For the more than 8 million Americans who use a continuous positive airway pressure (CPAP) machine, there may be bad news. Experts are warning that using a CPAP machine during the COVID-19 epidemic may make it easier to contract COVID-19 by a process called aerosolization. Continuous positive airway pressure machines are used for several conditions, including sleep apnea. The CPAP machine works by forcing air into the body, propping the airway open as the user sleeps.
Dr. Kelley Mingus treats sleep apnea patients in his Bend, Oregon, clinic. He says this new information highlights another reason that CPAP therapy isn’t always the best option.
“Studies have shown that CPAP is simply not as effective as other methods,” he says.
Why? According to Mingus, for starters the machines are often deemed uncomfortable, leading patients to not actually use them. For others it can be difficult to wear the mask or get the mask adjusted properly, causing improper use. But Mingus has a solution.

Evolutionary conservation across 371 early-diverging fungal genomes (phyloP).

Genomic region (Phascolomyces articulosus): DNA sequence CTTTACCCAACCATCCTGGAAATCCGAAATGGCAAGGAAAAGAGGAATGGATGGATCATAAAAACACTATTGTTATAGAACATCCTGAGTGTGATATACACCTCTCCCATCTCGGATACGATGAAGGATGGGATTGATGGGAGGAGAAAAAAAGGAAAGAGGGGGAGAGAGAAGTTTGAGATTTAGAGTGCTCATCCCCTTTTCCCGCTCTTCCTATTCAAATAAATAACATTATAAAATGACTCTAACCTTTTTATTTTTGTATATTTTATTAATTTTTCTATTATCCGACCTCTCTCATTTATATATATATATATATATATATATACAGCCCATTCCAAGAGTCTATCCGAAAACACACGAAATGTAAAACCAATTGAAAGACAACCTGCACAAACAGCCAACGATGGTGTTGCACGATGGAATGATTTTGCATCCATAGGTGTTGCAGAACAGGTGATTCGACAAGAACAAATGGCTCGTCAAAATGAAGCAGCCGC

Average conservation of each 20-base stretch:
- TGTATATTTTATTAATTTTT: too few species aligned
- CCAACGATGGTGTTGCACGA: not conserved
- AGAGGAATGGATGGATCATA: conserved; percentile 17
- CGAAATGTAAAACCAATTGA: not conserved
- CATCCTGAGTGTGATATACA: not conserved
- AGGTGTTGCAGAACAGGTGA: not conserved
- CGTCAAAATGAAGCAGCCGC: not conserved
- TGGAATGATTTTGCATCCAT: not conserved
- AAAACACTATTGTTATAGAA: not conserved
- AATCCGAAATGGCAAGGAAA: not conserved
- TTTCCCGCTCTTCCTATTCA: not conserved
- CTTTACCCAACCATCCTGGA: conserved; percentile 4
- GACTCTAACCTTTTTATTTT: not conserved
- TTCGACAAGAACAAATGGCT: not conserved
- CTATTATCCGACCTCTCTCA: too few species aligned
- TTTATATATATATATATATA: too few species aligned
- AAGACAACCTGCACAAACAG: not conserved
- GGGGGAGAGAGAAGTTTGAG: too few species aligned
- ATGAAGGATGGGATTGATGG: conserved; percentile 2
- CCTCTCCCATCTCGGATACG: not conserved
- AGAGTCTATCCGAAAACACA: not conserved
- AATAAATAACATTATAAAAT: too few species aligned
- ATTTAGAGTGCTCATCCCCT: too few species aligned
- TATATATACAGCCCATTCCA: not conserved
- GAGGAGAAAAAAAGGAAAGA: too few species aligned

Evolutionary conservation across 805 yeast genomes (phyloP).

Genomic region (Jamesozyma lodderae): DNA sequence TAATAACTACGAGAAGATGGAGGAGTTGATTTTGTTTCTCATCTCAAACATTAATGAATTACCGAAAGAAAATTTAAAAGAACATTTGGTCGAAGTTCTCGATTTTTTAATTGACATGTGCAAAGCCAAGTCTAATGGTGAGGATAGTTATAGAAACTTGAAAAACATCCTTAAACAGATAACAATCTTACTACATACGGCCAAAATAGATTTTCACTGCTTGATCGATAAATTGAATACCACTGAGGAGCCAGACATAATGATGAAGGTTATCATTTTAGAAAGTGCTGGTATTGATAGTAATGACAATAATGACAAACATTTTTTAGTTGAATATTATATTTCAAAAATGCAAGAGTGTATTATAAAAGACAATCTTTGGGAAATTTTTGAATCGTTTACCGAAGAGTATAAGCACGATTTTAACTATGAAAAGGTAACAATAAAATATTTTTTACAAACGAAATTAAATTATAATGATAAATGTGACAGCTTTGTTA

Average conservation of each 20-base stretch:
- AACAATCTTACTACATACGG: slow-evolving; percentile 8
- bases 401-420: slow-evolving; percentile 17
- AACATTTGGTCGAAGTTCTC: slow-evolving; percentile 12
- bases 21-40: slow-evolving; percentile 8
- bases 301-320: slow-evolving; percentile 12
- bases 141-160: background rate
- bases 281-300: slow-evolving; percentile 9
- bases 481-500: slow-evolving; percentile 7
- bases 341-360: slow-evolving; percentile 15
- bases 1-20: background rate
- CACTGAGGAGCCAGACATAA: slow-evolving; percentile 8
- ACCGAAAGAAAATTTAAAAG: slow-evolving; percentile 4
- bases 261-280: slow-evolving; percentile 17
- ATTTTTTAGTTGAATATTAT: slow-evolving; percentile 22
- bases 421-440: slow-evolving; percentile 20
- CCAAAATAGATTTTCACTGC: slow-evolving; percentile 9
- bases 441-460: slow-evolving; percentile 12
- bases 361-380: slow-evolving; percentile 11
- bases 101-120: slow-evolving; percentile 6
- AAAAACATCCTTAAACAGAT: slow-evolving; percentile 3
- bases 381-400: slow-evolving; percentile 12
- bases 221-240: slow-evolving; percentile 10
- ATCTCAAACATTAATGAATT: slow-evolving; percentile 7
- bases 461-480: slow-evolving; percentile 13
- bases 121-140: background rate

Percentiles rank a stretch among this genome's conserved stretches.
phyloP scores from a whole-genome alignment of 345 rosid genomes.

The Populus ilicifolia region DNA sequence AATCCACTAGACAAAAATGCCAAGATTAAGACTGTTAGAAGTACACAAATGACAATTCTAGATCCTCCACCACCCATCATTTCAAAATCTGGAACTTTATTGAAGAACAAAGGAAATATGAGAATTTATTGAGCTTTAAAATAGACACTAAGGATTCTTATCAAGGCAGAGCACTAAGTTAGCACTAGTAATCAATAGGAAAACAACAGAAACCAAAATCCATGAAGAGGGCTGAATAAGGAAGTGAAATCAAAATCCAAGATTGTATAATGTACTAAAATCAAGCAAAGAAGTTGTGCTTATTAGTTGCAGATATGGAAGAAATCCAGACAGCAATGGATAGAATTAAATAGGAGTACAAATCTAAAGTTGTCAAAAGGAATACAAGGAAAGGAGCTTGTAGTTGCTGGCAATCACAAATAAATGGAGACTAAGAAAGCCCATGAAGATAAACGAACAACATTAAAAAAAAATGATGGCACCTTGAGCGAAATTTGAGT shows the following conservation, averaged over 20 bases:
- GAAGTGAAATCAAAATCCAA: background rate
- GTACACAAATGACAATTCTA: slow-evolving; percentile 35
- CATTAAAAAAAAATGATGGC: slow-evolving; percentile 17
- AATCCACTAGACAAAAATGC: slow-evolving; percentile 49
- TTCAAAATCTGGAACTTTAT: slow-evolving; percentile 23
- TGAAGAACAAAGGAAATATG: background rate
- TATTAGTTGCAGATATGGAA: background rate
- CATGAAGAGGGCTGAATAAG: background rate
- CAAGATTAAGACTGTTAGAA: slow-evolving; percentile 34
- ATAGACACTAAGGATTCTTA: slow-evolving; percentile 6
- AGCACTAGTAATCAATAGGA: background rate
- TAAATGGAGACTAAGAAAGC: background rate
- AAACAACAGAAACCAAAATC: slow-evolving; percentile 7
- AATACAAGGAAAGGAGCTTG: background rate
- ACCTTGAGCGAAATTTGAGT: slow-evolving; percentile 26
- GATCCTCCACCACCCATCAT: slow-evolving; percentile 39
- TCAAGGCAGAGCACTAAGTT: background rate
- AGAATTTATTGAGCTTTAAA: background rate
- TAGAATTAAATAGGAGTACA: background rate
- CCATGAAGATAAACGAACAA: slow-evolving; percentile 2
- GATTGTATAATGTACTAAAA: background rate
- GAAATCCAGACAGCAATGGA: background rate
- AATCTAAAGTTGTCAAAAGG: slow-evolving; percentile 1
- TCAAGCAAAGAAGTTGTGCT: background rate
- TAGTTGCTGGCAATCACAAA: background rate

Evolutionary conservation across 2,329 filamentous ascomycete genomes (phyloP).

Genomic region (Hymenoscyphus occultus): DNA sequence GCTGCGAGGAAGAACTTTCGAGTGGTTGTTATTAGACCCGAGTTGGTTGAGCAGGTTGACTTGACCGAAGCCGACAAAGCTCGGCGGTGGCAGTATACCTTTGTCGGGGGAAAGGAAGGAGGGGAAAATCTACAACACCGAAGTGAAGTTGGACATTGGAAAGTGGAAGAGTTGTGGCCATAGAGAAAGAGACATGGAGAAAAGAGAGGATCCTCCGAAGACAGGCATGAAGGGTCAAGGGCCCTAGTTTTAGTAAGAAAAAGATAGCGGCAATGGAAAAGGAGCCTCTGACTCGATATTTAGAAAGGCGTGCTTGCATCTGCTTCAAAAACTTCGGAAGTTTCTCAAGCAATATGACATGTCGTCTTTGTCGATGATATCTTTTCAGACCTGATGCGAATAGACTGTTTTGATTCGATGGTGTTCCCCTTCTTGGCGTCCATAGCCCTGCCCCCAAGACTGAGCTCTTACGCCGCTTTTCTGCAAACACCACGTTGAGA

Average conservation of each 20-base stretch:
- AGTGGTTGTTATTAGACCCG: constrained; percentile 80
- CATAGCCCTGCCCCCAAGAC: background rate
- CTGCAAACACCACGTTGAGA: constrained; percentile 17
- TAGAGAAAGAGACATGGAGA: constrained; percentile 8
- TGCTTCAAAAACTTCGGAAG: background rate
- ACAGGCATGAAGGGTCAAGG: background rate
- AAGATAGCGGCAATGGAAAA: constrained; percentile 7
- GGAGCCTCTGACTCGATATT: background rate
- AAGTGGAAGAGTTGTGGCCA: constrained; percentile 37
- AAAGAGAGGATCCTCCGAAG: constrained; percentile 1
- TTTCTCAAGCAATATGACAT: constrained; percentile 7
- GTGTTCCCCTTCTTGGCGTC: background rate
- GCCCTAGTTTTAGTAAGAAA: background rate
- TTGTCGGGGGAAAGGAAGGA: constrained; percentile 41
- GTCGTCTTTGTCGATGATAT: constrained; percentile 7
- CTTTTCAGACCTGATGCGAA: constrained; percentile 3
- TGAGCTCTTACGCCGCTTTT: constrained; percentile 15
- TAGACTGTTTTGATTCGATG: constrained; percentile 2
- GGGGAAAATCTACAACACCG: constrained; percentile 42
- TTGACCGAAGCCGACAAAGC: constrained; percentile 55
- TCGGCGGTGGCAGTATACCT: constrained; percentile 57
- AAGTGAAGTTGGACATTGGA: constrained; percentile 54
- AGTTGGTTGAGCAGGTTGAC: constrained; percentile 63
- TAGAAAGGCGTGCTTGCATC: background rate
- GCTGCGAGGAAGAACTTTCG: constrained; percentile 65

“In my practice, we use sleep orthotics to prop the airway open. While CPAP therapy works for some, most people who try sleep orthotics prefer them to CPAP,” Mingus says.
That’s because oral sleep orthotics are custom made to fit the patient’s mouth, so they are extremely comfortable, and thus more likely to be worn.
Another benefit to sleep orthotics, according to Mingus, is that they’re a lot easier to clean than CPAP machines, something that some CPAP users struggle with or simply do not do as often as they should.
“One of the reasons that CPAP therapy is increasing the risk of contracting COVID-19 is because, according to experts, it increases the aerosolization of the virus,” says Mingus, “and with the machines being so difficult to clean, that’s a recipe for disaster.”
Mingus says that with many specialty clinics closed in communities around the country, it can be hard to switch over to a sleep orthotic during the pandemic. But for patients who are concerned about their CPAP machine increasing their COVID-19 risk, it’s worth tracking down your doctor and seeing if you can discontinue CPAP use for a while.
“CPAP therapy may be necessary for some people, and in lieu of not having an orthotic yet may be beneficial to stay in use,” Mingus says. “That being said, if it’s uncomfortable and if you are concerned about using it, finding a specialist to create a sleep orthotic is a great alternative.”